Subscribe to programs such as Journal Watch or InfoPOEMs (from Cdn Med Assoc): Essentially these organizations review the literature (typically 1-2 months behind) and send brief summaries of selected articles. This isn’t comprehensive and they’re not always free (e.g. Journal Watch) but it does help you find out about papers that maybe you wouldn’t have read. I use these methods then I download the article myself using my University library account. But it is a bit more labor intensive than Feedly or QxMD.

Follow an up to date medical blog. For those in emergency medicine/critical care, is a must. The authors of this blog provide high quality, regular, up to date information about new publications that will interest EM physicians. Sign up to their LITFL review and they outline some of the newest journal articles out there. In addition, they link you up with all the most recent blog posts from around the EM world.

For those interested in medical education – I highly recommend a new blog “Medical Educator 2.0” that compiles medical education (and general education) related topics from sources around the world. Ali Jalali is a medical educator at the University of Ottawa (and happened to be a professor of mine in med school) and he puts together a very high quality site. If you subscribe then you’ll get regular emails when a new version/updates are posted.

Download each journal’s app: Great if you only read 1-2 journals but not sure how useful this is if you’re looking for regular updates from a broad range of journals. Here’s a list of journal apps for download.

Twitter: Either sign up and follow a journal’s twitter account (e.g. @EmergencyMedBMJ) or follow individuals that often retweet or post comments about new articles. This approach really maximizes the power of crowds and can make reviewing new articles much easier. On Twitter, you can also follow hasthtags like #meded and #FOAMed.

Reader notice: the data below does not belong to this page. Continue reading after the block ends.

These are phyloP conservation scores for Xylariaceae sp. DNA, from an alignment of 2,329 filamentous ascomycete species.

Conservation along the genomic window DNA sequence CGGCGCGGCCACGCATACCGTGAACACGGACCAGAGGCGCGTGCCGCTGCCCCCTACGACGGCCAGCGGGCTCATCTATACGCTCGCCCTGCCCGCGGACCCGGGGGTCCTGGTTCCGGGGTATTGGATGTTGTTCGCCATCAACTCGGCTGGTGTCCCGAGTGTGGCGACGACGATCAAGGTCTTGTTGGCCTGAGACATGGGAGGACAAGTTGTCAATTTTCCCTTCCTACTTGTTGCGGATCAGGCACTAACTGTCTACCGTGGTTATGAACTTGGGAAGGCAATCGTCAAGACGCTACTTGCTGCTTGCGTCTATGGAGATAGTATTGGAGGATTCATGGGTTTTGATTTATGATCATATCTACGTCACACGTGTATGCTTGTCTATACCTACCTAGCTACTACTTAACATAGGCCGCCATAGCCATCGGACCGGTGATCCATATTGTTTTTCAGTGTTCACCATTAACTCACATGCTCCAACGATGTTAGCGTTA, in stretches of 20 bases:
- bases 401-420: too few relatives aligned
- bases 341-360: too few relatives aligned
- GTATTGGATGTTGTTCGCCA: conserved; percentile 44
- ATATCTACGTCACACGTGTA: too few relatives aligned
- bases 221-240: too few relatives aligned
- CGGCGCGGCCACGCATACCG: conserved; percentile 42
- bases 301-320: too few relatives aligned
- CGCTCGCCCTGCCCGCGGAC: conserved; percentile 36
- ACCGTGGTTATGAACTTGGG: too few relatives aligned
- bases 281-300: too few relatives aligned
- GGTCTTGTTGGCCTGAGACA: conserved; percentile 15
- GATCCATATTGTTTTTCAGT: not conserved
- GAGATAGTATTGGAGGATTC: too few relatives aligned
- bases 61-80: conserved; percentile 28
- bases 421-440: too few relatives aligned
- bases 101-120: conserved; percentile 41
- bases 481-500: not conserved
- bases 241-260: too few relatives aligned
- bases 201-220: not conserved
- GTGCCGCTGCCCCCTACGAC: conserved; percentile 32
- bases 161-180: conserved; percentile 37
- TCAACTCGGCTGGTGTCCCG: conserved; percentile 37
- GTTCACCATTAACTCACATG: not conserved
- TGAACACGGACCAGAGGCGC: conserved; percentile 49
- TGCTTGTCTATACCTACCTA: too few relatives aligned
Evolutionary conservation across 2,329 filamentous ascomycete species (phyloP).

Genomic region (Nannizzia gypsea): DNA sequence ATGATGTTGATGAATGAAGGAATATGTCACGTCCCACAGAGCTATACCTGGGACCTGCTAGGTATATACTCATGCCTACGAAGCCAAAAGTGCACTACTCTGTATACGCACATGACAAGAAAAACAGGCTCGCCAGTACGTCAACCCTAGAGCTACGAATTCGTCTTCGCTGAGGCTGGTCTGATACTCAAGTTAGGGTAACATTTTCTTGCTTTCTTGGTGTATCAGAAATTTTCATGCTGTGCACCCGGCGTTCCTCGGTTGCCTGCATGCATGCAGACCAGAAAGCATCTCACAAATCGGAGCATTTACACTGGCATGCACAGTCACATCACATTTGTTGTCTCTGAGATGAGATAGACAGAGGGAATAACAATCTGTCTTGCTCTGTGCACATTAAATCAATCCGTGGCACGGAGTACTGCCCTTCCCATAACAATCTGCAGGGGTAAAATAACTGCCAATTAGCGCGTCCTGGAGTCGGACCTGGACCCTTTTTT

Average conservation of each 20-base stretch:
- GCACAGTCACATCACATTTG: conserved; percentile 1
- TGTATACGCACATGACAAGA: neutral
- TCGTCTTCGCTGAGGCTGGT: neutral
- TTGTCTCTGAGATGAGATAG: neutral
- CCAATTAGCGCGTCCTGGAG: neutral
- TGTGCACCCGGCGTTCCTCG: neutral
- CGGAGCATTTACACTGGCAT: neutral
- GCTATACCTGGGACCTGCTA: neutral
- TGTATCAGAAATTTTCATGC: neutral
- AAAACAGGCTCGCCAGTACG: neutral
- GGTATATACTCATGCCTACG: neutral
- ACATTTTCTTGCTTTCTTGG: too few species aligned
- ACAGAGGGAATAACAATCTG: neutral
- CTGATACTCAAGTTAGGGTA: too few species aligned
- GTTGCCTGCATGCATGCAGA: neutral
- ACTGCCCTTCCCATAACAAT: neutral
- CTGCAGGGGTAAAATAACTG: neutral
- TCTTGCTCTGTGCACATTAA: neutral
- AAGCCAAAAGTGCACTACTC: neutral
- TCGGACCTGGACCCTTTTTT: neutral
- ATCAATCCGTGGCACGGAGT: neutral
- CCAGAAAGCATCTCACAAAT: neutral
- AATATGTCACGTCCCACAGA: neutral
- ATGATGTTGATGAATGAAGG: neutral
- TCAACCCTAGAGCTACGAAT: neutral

So those are a few strategies that I use. I welcome feedback and suggestions that I’ve missed. I’m happy to update this post with any ideas that you feel should be included.

Google Glass = craziness!

Check out this video – the new Google Glass promo video.

I just watched this video at a conference combining social media & critical care (SMACC 2013 and I thought it deserved a mention). I have no affiliation with Google, but gotta love how they push the limits of awesome!

Imagine how this could work within medicine – what if, as the Resuscitation Team Leader, you were wearing Google Glass…all the drug doses, adverse reactions, algorithms would be available immediately. Or more interestingly, an educator could review the perspective of a trainee who is running a resuscitation. Or perhaps the trainee is provided with this technology to help enhance their learning experience. Or what about improving tele-medicine, where experts in a different city can provide expertise by viewing what’s happening in the trauma room. While this happens now, imagine if it came right from the team leader’s perspective. The possibilities…pretty well endless!

Changing Educational Paradigms (can this be applied to medicine?)

I actually saw this video a little while ago, then came across it just this week on a great new EM education blog iTeachEM and I felt it warranted a post.

It’s a lecture by Sir Ken Robinson who is an educator and who provides big picture ideas on the future of education. It definitely deserves to be watched by anyone interested in education. Ideas like these are important to consider as without them change for the purpose of improvement will be impossible. It’s amazing to think that our current method of education (our whole educational system) is not much different than it was 100 or 200 years ago. Despite our access to technology and information we continue to teach and educate in the same way. It might be time for an educational revolution to follow the technological revolution.

One of my favorite ideas (paraphrased quote) from the video

working together in schools is cheating, while in the workplace its called collaboration

It really is an interesting concept…do we teach enough of collaboration now? I think we still really quite isolate students to answer questions on their own. Yet now we live in a world where with a single keystroke we can connect to anyone with an internet connection, anywhere in the world.